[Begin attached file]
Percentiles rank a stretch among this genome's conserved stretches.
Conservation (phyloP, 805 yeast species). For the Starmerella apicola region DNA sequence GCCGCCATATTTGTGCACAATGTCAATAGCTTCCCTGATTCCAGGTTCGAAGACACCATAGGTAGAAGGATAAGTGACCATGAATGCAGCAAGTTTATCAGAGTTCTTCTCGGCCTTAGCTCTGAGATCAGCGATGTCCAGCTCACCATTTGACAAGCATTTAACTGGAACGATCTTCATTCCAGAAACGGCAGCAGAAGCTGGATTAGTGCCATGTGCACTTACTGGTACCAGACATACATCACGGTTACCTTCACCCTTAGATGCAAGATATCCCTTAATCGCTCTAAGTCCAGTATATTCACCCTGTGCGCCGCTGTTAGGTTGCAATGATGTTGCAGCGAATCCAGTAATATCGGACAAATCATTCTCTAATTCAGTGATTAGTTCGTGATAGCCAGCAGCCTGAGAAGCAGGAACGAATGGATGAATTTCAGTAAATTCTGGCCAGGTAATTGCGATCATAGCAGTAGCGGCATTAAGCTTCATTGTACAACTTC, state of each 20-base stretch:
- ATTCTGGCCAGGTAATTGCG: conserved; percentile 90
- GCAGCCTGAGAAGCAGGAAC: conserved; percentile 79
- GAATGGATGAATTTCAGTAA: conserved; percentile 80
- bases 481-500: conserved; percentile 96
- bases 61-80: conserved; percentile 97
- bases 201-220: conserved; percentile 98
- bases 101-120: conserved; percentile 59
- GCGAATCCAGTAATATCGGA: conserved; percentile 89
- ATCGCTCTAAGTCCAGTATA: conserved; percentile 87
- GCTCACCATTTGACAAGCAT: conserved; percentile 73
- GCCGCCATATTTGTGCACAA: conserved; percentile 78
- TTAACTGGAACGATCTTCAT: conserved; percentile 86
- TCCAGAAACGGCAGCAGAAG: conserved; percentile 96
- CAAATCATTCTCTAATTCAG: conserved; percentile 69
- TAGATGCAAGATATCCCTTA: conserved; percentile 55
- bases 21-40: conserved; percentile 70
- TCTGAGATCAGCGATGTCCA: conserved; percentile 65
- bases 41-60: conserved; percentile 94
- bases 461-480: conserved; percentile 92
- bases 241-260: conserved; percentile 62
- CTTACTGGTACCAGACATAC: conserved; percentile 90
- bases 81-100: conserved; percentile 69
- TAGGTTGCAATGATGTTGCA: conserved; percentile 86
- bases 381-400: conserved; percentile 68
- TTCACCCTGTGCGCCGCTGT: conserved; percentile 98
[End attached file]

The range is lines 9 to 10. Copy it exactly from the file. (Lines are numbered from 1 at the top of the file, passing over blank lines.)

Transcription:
- bases 101-120: conserved; percentile 59
- GCGAATCCAGTAATATCGGA: conserved; percentile 89